Global six-month real narrow money growth fell sharply in August, based on data covering 90% of the aggregate followed here. September / October data should be awaited to assess whether this represents a genuine change of trend; if so, the suggestion is that the global economy will lose momentum in early 2015.
Six-month real narrow money growth picked up around end-2013 and remained solid through July, consistent with respectable economic expansion through end-2014, allowing for the usual half-year lead – see first chart. The August reading, however, was the lowest since May 2012, ahead of a significant slowdown in industrial output – see first chart.
The August fall in the global measure mainly reflected big declines in the US and China. Eurozone real money growth has firmed modestly, while Japanese weakness may be starting to reverse – second chart.
The focus now shifts to the global longer leading indicator monitored here, an August reading of which will be available on 8 October. This indicator typically leads the industrial cycle by 4-5 months and has yet to signal a peak in output expansion – third chart.
There is a reasonable chance that real money growth will rebound in September / October. US weekly data so far in September have partially reversed August weakness. Eurozone money trends may continue to strengthen in response to recent ECB policy easing. Lower energy costs should result in the six-month rate of change of global consumer prices falling temporarily, supporting real money growth. The six-month change in Japanese real money, meanwhile, should turn positive again in October as the April sales tax rise drops out of the calculation.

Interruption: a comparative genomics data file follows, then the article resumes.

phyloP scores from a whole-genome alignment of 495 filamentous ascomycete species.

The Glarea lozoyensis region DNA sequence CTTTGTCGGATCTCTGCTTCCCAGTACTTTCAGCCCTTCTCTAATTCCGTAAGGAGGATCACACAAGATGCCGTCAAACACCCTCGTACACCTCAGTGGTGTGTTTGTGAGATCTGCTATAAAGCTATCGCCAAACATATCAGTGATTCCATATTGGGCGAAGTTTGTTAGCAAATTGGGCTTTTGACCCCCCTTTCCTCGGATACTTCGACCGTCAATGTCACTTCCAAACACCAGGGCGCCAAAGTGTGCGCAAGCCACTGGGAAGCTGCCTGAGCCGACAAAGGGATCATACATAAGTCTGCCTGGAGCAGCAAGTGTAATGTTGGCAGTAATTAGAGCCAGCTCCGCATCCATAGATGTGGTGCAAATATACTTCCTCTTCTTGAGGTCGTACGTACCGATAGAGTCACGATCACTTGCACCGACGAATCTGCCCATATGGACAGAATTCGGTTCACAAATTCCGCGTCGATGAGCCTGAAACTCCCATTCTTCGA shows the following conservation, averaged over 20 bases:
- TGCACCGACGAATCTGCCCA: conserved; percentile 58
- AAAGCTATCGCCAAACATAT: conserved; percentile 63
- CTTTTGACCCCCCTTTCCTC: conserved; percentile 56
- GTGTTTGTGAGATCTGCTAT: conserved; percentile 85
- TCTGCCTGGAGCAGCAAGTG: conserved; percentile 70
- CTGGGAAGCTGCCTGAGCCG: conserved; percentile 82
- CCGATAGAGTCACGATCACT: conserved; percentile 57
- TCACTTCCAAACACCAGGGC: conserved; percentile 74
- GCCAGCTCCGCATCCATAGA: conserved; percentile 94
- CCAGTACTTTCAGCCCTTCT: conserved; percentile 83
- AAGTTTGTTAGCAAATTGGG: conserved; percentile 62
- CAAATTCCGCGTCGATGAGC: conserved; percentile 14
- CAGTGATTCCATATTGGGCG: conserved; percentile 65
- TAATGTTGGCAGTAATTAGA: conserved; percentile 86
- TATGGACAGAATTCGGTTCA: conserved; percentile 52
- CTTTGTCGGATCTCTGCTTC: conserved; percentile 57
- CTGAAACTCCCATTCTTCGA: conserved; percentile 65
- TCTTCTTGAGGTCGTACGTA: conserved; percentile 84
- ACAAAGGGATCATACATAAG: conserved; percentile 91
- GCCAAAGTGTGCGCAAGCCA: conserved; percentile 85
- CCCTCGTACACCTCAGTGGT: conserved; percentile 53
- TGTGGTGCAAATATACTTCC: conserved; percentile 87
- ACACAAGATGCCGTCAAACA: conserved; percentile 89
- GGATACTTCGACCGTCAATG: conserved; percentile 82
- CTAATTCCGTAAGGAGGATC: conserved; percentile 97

Eurozone money measures rose solidly again in August, suggesting improving economic prospects and initial success for the ECB’s June easing measures.
Broad money M3 rose by 1.0%, or 6.1% annualised, in July and August combined, while narrow money M1 surged by 1.9%, or 12.2% annualised.
Six-month growth of real (i.e. inflation-adjusted) narrow money M1 has risen from 1.6% (not annualised) in April to 2.6% in August, a solid pace by historical standards. Real M3 expansion has recovered from 0.1% to 1.2% over the same period, the latter reading being the highest since October 2012, ahead of an economic recovery in 2013 – see first chart.
The July-August M3 increase partly reflected a resumption of bank buying of government securities*, following the ECB’s June announcement of cheap fixed-rate funding via the TLTROs (targeted longer-term refinancing operations). M1 is driven by household and corporate demand for transactions money – the recent surge suggests rising spending intentions.
The ECB publishes a country breakdown of overnight deposits, comprising about 80% of Eurozone M1. The six-month rate of change of real deposits has strengthened in Spain and Italy, remained broadly stable at a solid level in France and Germany and weakened further in the Netherlands – second chart. These numbers can be volatile from month to month but narrow money growth appears to be on a higher trend across the periphery than in the core – third chart.
US six-month real narrow money growth was much higher than in the Eurozone at the start of 2014, signalling US economic and equity market outperformance. Current growth rates are similar, mainly reflecting a recent US slowdown.